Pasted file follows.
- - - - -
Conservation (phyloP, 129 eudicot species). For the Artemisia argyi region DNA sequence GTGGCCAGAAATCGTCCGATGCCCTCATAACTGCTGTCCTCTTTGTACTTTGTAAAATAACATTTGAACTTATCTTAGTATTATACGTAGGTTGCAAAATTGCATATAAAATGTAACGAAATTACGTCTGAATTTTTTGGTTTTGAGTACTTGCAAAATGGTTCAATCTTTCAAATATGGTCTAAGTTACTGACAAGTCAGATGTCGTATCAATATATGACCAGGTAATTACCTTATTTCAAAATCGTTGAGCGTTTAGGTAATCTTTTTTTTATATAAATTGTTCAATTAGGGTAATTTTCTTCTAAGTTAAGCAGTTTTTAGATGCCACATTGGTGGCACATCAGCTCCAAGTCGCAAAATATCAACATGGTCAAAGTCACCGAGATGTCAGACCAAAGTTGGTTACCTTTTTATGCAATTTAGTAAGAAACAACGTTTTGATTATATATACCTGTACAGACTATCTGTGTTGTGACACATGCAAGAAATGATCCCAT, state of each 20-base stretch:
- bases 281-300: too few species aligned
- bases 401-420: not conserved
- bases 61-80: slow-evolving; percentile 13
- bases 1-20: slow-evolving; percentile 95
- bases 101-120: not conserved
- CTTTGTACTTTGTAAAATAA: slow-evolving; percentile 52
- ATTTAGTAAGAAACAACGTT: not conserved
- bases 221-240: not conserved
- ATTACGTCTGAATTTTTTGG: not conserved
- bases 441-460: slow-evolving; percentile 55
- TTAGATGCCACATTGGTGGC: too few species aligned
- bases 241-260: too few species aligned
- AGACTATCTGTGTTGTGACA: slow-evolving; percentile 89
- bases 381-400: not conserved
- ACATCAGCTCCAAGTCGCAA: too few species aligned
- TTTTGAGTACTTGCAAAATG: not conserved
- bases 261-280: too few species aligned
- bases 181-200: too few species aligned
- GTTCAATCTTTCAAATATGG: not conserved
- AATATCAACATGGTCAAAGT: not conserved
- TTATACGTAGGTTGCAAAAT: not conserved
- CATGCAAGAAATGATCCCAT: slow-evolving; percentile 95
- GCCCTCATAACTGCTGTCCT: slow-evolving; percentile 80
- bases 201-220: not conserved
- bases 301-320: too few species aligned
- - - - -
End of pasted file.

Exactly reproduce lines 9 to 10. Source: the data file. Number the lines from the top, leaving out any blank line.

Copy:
- bases 221-240: not conserved
- ATTACGTCTGAATTTTTTGG: not conserved